The expulsion of Bury FC from the English Football League last week continues to generate a huge amount of sound and fury.
Regardless of the apparently dodgy nature of some of Bury’s transactions, the simple fact is that the club overspent massively in order to gain promotion from League Two last season.
The surge in the costs involved of running a football club has been dramatic. Over the summer, for example, Premier League clubs were involved in transfer deals worth a collective £1.4bn. Marcus Rashford signed a new contract with Manchester United in July worth £250,000 a week, and quite a few players get even more.
Professional sporting clubs are an unusual sort of beast from the perspective of economic theory.
Economists agree that companies act to maximise profit. The concept is not completely clear-cut – a pricing policy, for example, which gouges customers and increases profits this year may eventually prove disastrous.
But generally sustainable profit is the aim. But sporting clubs do not even attempt to maximise profits. Their principal motivation is to maximise costs. Spending more money means getting better players. And better players mean more success on the field.
The correlation between the total amount a team spends on its players and its league position is not perfect, but it is high. It is the principal reason for success. So there is an inherent tendency for clubs to live beyond their means, unlike almost all other businesses. It is performance on the field which matters.
The behaviour of clubs, however, nicely illustrates another concept in economics. This is the potential conflict between individual and collective rationality. It is the collective interests of top soccer clubs to scale down the payments to players. The problem for clubs is that if they offered stars laughably small amounts, say a mere £100,000 a week, other top clubs both here and in Europe would entice them away.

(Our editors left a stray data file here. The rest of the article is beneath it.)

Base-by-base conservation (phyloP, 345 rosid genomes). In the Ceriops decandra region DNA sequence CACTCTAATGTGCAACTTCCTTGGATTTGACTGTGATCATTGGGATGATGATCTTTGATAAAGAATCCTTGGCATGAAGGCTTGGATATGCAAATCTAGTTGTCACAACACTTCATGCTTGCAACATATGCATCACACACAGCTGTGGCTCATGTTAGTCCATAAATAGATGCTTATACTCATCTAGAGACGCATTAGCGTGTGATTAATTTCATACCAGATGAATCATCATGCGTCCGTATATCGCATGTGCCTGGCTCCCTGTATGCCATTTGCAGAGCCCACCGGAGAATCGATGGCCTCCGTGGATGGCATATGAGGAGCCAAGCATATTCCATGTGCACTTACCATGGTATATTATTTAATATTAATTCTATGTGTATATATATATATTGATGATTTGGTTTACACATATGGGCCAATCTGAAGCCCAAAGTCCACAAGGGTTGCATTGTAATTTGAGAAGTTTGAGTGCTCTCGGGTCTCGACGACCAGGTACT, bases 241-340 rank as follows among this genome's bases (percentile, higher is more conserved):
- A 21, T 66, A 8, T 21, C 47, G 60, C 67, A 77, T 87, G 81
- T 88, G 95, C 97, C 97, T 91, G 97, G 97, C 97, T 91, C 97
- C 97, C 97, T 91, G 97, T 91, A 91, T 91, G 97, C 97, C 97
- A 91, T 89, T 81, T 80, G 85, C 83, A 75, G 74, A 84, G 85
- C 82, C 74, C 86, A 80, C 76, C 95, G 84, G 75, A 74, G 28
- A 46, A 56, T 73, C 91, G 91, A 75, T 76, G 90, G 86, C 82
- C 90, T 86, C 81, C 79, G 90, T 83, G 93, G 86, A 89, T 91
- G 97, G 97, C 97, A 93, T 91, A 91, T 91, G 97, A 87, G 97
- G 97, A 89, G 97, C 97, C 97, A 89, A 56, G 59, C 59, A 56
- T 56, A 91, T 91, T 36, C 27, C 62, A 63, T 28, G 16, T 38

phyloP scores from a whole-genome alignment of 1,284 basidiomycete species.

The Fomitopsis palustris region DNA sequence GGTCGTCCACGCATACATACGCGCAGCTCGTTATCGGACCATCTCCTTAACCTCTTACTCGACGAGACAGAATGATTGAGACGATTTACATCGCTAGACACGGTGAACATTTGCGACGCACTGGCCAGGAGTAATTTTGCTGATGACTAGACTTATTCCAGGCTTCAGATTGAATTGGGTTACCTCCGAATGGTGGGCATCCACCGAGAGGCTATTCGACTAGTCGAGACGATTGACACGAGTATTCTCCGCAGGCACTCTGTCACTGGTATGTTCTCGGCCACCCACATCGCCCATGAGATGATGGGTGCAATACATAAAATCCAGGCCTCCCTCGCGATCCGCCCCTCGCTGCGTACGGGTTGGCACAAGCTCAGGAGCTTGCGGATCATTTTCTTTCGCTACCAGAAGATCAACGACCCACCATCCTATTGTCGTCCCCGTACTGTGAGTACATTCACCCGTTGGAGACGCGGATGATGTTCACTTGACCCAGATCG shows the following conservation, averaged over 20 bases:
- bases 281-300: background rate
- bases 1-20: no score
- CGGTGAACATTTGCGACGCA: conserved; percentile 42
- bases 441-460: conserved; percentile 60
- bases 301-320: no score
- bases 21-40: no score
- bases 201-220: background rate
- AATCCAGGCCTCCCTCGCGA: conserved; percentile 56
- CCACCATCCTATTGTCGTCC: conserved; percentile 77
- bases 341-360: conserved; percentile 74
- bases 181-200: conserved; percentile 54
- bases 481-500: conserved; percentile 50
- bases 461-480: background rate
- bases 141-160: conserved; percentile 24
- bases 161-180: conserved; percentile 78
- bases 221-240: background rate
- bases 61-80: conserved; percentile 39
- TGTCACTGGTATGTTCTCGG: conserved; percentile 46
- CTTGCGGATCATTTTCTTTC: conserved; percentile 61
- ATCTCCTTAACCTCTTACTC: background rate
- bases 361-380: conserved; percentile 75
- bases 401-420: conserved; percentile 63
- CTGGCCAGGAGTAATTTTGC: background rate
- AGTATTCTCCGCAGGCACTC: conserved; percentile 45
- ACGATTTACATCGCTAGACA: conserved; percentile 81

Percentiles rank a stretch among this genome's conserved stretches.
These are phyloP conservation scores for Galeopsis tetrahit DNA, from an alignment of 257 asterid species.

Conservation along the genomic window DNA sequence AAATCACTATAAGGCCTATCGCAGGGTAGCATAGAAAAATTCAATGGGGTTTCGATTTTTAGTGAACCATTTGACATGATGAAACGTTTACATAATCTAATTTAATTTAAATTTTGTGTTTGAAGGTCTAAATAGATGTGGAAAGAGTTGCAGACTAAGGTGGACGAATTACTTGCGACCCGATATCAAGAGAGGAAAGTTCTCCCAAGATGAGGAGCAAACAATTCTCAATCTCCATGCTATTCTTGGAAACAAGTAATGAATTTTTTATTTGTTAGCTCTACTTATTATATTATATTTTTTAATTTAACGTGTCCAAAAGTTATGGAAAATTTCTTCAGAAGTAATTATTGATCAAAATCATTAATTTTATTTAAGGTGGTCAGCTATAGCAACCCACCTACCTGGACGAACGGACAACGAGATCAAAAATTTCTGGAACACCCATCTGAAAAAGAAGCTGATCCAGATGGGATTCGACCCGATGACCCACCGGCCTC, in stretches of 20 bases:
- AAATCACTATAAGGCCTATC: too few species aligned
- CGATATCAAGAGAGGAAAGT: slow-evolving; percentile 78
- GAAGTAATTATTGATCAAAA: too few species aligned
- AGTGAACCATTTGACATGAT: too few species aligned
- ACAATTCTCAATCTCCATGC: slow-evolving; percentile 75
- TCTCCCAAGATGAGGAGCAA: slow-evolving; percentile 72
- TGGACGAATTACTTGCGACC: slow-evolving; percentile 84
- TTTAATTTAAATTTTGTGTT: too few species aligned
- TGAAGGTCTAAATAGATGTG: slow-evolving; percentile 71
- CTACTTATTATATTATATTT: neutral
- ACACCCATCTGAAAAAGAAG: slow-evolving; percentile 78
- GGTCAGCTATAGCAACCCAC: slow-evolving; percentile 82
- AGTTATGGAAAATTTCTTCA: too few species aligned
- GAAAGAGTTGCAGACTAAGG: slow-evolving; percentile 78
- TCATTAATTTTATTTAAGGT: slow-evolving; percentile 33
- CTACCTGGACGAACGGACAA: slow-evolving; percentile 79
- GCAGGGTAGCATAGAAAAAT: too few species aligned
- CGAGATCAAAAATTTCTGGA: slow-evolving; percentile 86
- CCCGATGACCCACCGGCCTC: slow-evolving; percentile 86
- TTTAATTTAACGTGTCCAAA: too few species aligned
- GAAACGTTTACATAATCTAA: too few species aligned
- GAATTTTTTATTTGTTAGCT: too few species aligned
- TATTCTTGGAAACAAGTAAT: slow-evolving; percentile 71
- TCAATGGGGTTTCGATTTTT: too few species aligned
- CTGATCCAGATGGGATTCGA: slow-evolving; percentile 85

It is not in the individual interests of the club to allow this to happen.
One possible solution is for the regulatory body of a game to impose a binding salary cap, limiting the total amount which can be spent on a team.
This works well in American football, for example. As an approximation, all the teams spend the full amount. So unlike soccer, where a handful of clubs dominate, success rotates around.
There was, in fact, a maximum wage in force in soccer until 1961. It was only twice average earnings, around £1,200 a week in today’s money, and was ended by the threat of a players’ strike.
Nowadays, of course, players able to perform in the Premier League are part of a global market. American footballers are not. The game is hardly played anywhere else.
Players with Premier League skills thus are exported to and imported from abroad – what economics describes as a tradeable market. In the lower divisions, however, the players are non-tradeable in this sense.
A salary cap, no matter how tightly drawn up, is always open to creative abuse. But economics suggests that it is the way forward for teams in divisions below the Premier League.